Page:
Australia’s House of Representatives will debate, for the first time, a Motion to recognise the Armenian Genocide through the prism of Australia’s first major international humanitarian relief effort on Monday, June 25, the Armenian National Committee of Australia (ANC-AU) reports.
The Motion, which is being moved by Trent Zimmerman (MP for North Sydney) and seconded by John Alexander (MP for Bennelong), proposes Australia recognises, among other things, “the extraordinary humanitarian efforts of the then newly formed Commonwealth of Australia for the orphans and other survivors of the Armenian Genocide, as well as the other Christian minorities of the Ottoman Empire including Greeks and Assyrians”.
The Motion has been supported by Members of the Coalition government as well as the Australian Labor Party, led by the Co-Chairs of the Australia-Armenia Inter-Parliamentary Union Friendship Group Co-Chairs, Zimmerman (LIB) and Joel Fitzgibbon (ALP - MP for Hunter).
ANC-AU Executive Director, Haig Kayserian explained that Armenian-Australians were hoping the debate will portray a favourable reflection of the will of Australia to “recognise an important and proud chapter in Australia’s history that has been kept under wraps for too long due to a foreign dictatorship’s gag order on the Government’s accurate characterisation of Armenian Genocide”.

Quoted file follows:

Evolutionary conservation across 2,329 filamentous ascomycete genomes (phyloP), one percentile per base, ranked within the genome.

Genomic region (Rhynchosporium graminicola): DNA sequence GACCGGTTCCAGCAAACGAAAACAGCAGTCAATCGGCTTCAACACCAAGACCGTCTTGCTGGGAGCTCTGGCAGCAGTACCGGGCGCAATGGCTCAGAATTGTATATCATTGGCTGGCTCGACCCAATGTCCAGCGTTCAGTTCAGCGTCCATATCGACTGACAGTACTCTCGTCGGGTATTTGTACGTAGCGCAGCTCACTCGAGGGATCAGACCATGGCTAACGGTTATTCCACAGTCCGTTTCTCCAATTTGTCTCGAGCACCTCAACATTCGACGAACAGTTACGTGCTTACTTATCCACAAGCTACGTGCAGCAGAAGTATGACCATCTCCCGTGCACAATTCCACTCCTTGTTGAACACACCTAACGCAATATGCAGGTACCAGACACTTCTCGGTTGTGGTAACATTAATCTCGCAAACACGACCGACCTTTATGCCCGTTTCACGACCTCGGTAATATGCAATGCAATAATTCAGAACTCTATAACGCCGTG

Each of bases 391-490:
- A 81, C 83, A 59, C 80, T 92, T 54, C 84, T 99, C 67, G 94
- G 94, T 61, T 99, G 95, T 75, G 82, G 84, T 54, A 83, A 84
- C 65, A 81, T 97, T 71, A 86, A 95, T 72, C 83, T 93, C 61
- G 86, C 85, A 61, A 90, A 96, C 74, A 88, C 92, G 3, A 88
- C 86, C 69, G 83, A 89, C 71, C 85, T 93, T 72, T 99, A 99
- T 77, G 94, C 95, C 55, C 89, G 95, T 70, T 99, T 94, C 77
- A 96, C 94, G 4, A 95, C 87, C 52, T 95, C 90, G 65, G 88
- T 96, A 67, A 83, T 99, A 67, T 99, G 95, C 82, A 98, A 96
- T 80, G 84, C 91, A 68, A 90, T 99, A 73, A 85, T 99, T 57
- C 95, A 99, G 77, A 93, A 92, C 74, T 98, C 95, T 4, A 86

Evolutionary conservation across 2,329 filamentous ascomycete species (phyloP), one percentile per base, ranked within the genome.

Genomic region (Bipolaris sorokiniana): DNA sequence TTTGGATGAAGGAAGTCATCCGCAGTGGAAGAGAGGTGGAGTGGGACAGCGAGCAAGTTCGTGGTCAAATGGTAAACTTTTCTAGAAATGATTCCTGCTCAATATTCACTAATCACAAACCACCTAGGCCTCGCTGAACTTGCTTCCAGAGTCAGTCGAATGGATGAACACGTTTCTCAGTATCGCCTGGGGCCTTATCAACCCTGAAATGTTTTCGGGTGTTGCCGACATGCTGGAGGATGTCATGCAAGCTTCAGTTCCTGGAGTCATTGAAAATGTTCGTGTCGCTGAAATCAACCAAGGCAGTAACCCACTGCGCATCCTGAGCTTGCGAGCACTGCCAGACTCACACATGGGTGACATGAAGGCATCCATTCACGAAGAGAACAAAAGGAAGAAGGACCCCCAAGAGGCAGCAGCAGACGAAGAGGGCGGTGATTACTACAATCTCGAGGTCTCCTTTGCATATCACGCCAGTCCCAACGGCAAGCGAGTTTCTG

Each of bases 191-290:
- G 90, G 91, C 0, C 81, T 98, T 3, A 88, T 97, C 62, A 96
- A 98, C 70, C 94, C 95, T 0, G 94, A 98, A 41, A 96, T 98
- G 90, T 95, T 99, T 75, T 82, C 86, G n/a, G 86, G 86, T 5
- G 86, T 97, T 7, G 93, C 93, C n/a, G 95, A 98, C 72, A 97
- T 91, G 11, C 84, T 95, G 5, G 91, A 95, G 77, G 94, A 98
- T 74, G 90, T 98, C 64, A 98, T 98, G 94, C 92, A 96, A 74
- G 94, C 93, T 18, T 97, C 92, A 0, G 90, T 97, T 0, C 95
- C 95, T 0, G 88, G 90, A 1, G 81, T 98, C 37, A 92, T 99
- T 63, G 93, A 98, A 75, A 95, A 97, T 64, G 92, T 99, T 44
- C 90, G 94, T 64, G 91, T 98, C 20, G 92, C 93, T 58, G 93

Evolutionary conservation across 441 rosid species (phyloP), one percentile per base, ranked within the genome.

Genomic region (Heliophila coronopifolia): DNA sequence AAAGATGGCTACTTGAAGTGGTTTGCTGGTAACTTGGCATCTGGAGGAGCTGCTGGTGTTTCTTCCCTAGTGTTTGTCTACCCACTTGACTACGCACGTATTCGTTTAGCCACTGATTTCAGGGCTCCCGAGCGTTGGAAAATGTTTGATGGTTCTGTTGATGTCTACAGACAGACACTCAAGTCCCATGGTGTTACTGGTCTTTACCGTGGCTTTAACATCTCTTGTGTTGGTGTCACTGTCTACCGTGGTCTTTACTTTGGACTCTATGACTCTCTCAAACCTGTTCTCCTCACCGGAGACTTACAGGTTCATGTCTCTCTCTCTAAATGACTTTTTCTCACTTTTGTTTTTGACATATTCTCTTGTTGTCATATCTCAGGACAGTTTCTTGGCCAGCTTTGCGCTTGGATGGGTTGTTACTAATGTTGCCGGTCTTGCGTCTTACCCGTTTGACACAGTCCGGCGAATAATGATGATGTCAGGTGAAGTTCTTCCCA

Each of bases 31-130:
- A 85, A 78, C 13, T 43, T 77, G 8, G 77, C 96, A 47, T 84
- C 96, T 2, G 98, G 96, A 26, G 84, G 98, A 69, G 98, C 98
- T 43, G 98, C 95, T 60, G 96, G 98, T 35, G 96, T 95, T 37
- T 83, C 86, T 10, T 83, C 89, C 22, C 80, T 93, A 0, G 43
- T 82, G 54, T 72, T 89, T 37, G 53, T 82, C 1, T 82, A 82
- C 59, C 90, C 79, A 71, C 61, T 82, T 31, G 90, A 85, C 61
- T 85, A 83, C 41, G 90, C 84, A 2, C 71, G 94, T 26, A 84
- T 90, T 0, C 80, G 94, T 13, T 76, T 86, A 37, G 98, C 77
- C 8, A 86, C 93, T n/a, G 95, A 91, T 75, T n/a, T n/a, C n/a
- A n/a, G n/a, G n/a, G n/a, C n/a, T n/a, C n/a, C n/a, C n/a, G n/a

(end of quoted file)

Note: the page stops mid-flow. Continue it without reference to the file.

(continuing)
“We are hopeful that the majority of the speakers in Monday’s debate will taken a major step towards Australia recognising that the country’s first major international humanitarian relief effort was to aid survivors of the Genocide that decimated the Christian Armenians, Greeks and Assyrians of the Ottoman Empire,” said Kayserian.
“Australians embarked on these efforts because our brave Gallipoli ANZAC POWs witnessed the genocide and wrote home about what was happening to the Christian Armenians, Greeks and Assyrians. Aussies helped the systematically targeted people of the Ottoman Empire during their most desperate time of need because Australian newspapers published over 10,000 articles during covering the Armenian Genocide in great detail.”
On April 24, Armenians worldwide commemorated the 103rd anniversary of the Genocide which began in the Ottoman Empire in 1915 and continued until 1923. Some three dozen countries, hundreds of local government bodies and international organizations have so far recognized the killings of 1.5 million Armenians in the Ottoman Empire as Genocide. Turkey denies to this day.